Child abuse may occur for a multitude of reasons. Risk factors exist within society (eg, poor familial support systems, poverty, inadequate/overcrowded housing), within families (eg, depression, poor role models, drug abuse), and within the child (eg, medically fragile, prematurity, behavioral problems). It has been proposed that abuse requires a parent who is capable of abuse, a child who is actively or passively a target, and a crisis that triggers an inappropriate response.
The 4 overlapping categories of child abuse are (1) physical abuse, (2) sexual abuse, (3) psychological abuse, and (4) neglect. Each has unique characteristics and requires individual approaches to diagnosis and management.
Physical abuse is characterized by physical injury (eg, bruises, fractures, tissue disruption) resulting from hitting, punching, pinching, kicking, biting, burning, shaking, or otherwise harming a child. Sometimes, the injury is inflicted in the course of physical punishment. From both a legal and medical standpoint, the intent of the abuser (to inflict injury or not) is not relevant to the diagnosis. Pathophysiology is unique to each type of injury.
Sexual abuse is described in Child Sexual Abuse.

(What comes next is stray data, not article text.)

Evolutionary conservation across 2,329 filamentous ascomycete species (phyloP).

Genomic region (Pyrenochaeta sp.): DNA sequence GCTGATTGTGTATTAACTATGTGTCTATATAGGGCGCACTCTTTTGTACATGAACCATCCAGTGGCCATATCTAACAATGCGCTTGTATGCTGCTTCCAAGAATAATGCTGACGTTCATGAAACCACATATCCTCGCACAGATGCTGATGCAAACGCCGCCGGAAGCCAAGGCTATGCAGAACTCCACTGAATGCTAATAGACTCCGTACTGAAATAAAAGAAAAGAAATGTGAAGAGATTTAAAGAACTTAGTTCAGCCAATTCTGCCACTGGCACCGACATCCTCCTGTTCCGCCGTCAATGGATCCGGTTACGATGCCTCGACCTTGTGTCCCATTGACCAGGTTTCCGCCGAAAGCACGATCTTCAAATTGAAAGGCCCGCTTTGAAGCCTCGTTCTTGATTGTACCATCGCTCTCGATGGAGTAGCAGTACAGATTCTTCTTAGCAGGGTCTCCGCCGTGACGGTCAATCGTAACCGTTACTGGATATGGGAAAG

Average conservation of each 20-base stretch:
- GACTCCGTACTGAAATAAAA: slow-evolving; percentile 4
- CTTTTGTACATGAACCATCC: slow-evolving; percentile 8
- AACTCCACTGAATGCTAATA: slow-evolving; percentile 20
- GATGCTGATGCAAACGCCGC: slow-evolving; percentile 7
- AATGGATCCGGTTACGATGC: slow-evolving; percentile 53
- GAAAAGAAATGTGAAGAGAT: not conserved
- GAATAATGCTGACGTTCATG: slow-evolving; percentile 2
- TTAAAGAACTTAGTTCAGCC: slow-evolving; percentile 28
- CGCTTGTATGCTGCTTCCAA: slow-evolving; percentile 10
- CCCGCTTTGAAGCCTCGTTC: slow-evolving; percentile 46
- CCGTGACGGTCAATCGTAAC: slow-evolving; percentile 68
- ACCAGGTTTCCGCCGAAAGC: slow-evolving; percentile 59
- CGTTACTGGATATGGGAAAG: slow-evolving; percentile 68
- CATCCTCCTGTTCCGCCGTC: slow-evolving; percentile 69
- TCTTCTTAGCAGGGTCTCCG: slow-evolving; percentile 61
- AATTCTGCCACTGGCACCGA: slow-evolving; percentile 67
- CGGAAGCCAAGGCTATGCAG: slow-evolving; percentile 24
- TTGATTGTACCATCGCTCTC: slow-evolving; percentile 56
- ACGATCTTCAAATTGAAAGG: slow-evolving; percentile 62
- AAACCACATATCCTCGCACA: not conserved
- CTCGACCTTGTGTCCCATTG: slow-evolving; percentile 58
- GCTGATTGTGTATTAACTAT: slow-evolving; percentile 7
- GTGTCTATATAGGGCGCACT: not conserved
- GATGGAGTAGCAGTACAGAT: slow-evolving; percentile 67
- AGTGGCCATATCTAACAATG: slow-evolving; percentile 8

Neglect is the most common type of child maltreatment in the United States (78.5%) and is caregiver failure to meet basic nutritional, medical, educational, and emotional needs of a child. Neglect is legally reportable. Nutritional neglect is likely the most common form of neglect that recognized in the ED, typically in the form of failure to thrive (FTT). Nutritional neglect associated with FTT is not diagnosed in one visit. The EM provider should refer to specialists for further evaluation either on admission or as an outpatient. Risk factors for neglect include poverty, poor support systems, parenteral mental health issues or mental disability, parenteral substance abuse, poor parenting skills, or complex child physical/medical/psychological needs.
Medical child abuse (previously known as Munchausen-by-proxy) involves a complex dynamic of a parent fabricating a child’s illness and then presenting persistently, often to an ED, for care. The perpetrator is most often the mother who appears very knowledgeable about the child’s condition. The symptoms are often unusual and do not generally respond to treatment. Presentations are varied, but can include bleeding/bruising (warfarin, dye, exogenous blood), seizure (poison, suffocation, lying), apnea (lying, suffocation), infection (line contamination), diarrhea (laxative), vomiting (ipecac), and altered mental status (drug exposure). Older children often internalize the parent’s projection of their illness and believe they are sick. The outcome can be fatal. When children are brought repeatedly for care for unusual symptoms that do not respond to medical therapy, it is reasonable to consider this diagnosis and consult with a child abuse pediatrician.